I recently hosted a panel at the Small Business Banking conference in Miami focusing on women business owners. Judging from the crowd and the feedback, there is A LOT of interest in working with women business owners. And rightly so.
During the past 17 years, women-owned businesses have steadily increased their influence on the U.S. economy. Since 1997 women-owned firms have:
- increased in number by 68%
- grown revenues by 72%, and
- added 11% more jobs.
Banks, credit unions and other alternative lenders are looking for strategies to attract and connect with women business owners. The question is, how?
The two top questions attendees wanted answered were:
- What’s the difference between men and women business owners?
- What do women business owners want? What matters to them when choosing a bank or banker?
Differences between men and women business owners
One of the top differences is how men and women think about financing. Men tend to look at financing as a necessary investment. Women can look at financing as an unnecessary expense. Men are focused on growing their business as quickly as possible. Women often focus on growing their business more organically, focusing on getting it right over growing it too fast.
Bank of the West conducted an online survey with Harris Poll in May 2014. The “Pay It Forward” survey found several differences between men and women business owners. One difference was that women did more due diligence, asked for more professional advice and were more prepared.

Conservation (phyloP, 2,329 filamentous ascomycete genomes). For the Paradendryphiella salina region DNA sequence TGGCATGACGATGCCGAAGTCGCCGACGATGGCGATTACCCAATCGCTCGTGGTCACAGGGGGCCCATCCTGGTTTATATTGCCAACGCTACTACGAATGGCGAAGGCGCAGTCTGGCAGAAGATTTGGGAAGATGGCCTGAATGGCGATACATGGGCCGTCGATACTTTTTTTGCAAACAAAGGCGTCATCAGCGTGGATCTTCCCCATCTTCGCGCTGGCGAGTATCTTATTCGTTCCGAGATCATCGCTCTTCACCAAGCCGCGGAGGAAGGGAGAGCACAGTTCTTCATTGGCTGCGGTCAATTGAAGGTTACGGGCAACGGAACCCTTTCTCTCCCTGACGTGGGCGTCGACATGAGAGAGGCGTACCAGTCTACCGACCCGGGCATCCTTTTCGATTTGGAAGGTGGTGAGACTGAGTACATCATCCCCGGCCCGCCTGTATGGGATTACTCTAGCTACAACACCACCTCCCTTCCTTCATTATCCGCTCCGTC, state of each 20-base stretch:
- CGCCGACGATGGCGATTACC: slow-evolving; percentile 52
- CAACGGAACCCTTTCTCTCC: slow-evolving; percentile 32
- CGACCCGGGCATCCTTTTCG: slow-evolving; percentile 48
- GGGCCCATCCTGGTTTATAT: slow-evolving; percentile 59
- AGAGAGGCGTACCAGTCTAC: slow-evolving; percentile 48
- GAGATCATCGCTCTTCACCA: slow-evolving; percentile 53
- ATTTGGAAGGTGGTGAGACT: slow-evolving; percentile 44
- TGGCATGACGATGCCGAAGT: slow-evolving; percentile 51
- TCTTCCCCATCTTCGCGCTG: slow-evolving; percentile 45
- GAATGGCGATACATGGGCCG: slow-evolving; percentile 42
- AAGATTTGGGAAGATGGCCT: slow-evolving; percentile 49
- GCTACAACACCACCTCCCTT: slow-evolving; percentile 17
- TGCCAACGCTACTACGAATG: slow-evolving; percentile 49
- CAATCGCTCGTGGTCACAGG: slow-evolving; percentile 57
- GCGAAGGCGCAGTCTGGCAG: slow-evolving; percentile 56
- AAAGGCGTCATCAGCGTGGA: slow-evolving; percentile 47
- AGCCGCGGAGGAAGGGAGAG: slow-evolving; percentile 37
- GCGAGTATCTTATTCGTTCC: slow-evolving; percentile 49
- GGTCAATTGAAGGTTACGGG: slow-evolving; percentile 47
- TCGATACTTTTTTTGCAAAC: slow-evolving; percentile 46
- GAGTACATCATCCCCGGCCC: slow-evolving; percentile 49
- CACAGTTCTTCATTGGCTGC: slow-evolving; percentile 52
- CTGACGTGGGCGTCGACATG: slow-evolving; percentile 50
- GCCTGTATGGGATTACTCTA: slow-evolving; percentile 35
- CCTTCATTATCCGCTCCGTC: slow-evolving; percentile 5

Yet male business owners were better funded. That’s the finding of a study of hiring by small businesses since the recession, prepared for the National Women’s Business Council.
Women-owned businesses tend to start with less capital than their male-owned counterparts; but once they get off the ground, they often grow faster.
That’s the finding of a study of hiring by small businesses since the recession, prepared for the National Women’s Business Council. It shows that women entrepreneurs raise lower amounts of capital to finance their businesses but are more likely to see rapid growth.
According to the study, women-owned entrepreneurs are more reliant on personal rather than external sources of financing—meaning they’re more likely to launch their businesses using mostly or entirely their own savings. Women started their firms with about $75,000 on average, compared with nearly $135,000 for men. In terms of loan approvals, women were much less likely to have their loans approved, especially for the larger, high growth potential businesses.
What that means is there is a real opportunity for banks, credit unions and other lending sources to reach out to women business owners to educate them about their options.
What do women business owners want?
They’re looking for financial partners to help them make smart decisions, to educate them about their options, and to always have their best interest at heart.
For example, when is the right and wrong time to reach out for financing? Navy Federal Credit Union’s Susan Compton, Regional Supervisor of National Markets, has this advice:
When is a good time for women to reach out to a bank or credit union for a loan or line of credit?
1. When they are experiencing positive cash flow and seeking to grow their business.